The Link Between Authority and Infallibility
Every prophet that appeared among his people, at once and without want or choice, ignited an unappeasable crisis of authority in his community. It matters not whether that community had a Heavenly Book or not, a revelation-based priesthood or not, or a powerfully entrenched ruling group or system or not. Prophethood, in its very nature, is authority, unimpeachable and utterly consequential.
The reason for this is that we human beings are duty-bound to obey God. But the only way to know His will, His words, His commands is through a prophet, a messenger. And when that messenger speaks, which they inevitably do, for such is their purpose, he does so only on behalf of the singular Lord who sent him.
That makes any word from him, the messenger, a word from God. And such is a word that must be obeyed/This is what is known as infallible authority, the unerring guide to right and wrong that man intuitively and inherently seeks. Now, we Muslims know that no new prophets will appear after Muhammad, sallallahu alayhe wa sallam. He is the Last in the prophetic brotherhood, the final brick in their immense and hallowed edifice, and their Seal. Sallallahu alayhe wa sallam.
That means that there can be no person of infallible authority on earth after the Prophet, sallallahu alayhe wa sallam.
But we also know something else, or claim to.
Allah, who sent all the prophets, has chosen to end their institution in the life of the world with the passing of the Prophet, sallallahu alayhe wa sallam, at a precise moment-after he had lived a life, raised a call, and conveyed this culminating message of all Revelation, the Quran.
Now here comes the special thing we claim to know.
Both Allah and His Prophet, sallallahu alayhe wa.sallam, have guaranteed us that these two sources of infallible authority--- the Book and the prophetic way-will be divinely preserved until the last days. Until then, whoever in all the world shall seize them and follow their guidance will never go astray.
This is our contention, as the Muslim Community of the Sunnah. So anyone who believes that infallibility lies in anyone other than the Prophet, sallallahu alayhe sallam, is wrong. None can take his place-neither imam, nor shaykh, nor scholar, nor ruler. None of these has the right to be obeyed without exception in what he enjoins and forbids.
Most people will readily concede this. Outwardly. But if you look to their actual behavior with regard to the people they follow, practically, they obey them as if it were obligatory, and they often strive to get others to do the same. Allah forewarns us in the Quran of the outcome of this misapplication of infallibility to people who are in a position of power or prestige over us.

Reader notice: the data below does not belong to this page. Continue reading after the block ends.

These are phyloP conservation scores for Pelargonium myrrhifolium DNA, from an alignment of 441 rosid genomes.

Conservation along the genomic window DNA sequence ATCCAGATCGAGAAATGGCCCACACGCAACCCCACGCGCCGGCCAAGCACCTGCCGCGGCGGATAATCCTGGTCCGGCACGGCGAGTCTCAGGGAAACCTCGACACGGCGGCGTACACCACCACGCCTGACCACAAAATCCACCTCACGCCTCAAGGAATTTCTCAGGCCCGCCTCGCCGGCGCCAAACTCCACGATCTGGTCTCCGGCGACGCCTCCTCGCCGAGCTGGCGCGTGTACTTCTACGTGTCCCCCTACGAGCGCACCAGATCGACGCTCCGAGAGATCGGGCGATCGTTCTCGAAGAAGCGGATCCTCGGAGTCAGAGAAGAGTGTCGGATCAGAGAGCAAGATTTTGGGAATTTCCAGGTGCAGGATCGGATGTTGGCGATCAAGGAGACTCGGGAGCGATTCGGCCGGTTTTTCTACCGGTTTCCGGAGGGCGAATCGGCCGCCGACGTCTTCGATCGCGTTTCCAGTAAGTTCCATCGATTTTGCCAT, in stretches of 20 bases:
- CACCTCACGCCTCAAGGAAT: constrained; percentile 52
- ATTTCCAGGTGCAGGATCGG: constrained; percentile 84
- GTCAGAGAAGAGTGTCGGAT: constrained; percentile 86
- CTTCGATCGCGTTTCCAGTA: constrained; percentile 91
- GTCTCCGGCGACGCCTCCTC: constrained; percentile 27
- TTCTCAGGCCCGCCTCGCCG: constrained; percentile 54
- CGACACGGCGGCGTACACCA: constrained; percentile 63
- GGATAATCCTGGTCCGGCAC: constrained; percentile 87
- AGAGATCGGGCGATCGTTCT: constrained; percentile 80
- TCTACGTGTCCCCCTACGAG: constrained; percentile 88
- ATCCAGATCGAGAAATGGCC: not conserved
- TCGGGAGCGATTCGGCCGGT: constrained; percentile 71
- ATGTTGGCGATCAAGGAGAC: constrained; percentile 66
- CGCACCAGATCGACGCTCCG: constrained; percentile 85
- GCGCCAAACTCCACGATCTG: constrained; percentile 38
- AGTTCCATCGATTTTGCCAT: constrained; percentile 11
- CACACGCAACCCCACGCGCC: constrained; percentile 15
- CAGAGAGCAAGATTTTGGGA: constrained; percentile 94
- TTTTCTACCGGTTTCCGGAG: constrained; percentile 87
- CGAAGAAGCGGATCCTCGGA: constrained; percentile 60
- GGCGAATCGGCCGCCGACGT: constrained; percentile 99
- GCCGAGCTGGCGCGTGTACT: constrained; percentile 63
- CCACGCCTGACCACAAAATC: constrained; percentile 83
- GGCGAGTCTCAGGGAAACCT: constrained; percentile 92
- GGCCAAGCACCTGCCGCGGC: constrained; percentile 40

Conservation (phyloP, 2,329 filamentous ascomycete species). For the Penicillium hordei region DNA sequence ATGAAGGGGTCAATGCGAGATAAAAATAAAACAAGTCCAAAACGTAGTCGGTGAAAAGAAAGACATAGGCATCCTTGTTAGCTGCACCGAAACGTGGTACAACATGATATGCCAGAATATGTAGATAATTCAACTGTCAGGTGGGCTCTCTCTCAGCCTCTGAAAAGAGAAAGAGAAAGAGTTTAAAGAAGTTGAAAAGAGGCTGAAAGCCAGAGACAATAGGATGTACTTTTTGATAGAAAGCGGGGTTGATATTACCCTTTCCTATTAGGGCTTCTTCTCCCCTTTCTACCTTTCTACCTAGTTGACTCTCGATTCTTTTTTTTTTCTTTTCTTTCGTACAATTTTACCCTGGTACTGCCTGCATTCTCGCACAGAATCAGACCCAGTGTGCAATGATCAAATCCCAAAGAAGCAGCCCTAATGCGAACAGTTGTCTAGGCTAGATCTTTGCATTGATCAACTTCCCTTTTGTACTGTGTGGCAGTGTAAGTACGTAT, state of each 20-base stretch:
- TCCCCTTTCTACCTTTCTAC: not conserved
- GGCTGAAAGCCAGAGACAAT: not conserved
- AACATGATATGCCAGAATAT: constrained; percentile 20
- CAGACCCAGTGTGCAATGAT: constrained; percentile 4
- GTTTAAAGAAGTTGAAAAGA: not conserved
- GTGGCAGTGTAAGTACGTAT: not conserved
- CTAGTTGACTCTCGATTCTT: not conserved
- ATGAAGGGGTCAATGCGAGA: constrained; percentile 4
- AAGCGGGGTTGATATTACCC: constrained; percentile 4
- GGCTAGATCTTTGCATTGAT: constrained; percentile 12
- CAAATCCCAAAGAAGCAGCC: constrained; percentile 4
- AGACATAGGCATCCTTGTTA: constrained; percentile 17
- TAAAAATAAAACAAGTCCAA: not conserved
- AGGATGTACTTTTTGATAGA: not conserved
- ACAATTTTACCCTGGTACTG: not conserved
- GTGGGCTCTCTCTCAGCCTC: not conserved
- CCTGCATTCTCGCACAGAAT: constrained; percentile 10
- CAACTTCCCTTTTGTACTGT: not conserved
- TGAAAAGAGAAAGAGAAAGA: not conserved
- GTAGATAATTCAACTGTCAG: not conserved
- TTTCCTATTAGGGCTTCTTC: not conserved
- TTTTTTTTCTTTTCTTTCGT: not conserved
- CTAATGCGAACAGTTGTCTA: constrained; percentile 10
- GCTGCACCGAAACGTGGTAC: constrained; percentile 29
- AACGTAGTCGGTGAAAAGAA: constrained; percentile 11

"And they will say when cast into Hellfire in the Hereafter, Our Lord! Indeed, we have obeyed our leaders and our great ones among us. So it is they who have made us stray from the path of righteousness" (Surat Al-Ahzab, 33:67).
But look what the Quran says will be the verbalized regret of these people in the ayah right before this. "The Day that their faces shall be turned about in the Fire, they will say: Oh! If only we had obeyed Allah and obeyed the Messenger!" (Surat Al-Ahzab, 33:67).
What I am pointing out here is that though the Prophet, sallallahu alayhe wa sallam, has long ago passed, we are still bound to obey him by following his example in implementing the Quran in our lives and in die world as he transmitted it and exemplified it.
But there are two obvious prerequisites to this. First, we must know what the Prophet, sallallahu alayhe wa sallam, actually taught by way of word, deed, and acceptance of actions. And that means we must learn how to access this from the Sunnah of his that he promised would be preserved for us.
Second, we must have the power to act on his Sunnah.
Many are the voices among us these days that claim belief in Islam but call us to the Quran alone, and often as they interpret it, as if it can be understood and acted upon to the exclusion of the Sunnah of the Prophet, sallallahu alayhe wa sallam. Yet this is one wahy, or Revelation, seamless and mutually expressive and defining. The Quran cannot be separated from the Sunnah any more than a man's body can be separated from his soul and that man live. That is why Allah tells us: "O you who believe! Answer Allah and the Messenger when he calls you to that which gives you life!" (Surat Al-Anfal, 8:24).
What puts the life in our life is the Word of Allah, die Quran, as directly translated by the Prophet, sallallahu alayhe wa sallam, into living human character. This is what is meant by the Prophet's well-known self-definition of his mission: "I have but been sent to perfect [in man] the 'noblest virtues,'" which some people translate as 'good manners,' in order to emphasize that it is all about adab, how to act and interact with our Creator and His creation, including ourselves, in every conceivable situation.
The Prison We Live In
I have said all this to say that we Muslims today are truly locked in a crisis of authority, wherefore wanders the entire world into devastating madness and mayhem. May Allah deliver us all. The reason for our worldly self-imprisonment is without any doubt our lack of knowledge about these two sources of infallible authority among us.
But this is only part of the story. There is another underlying cause.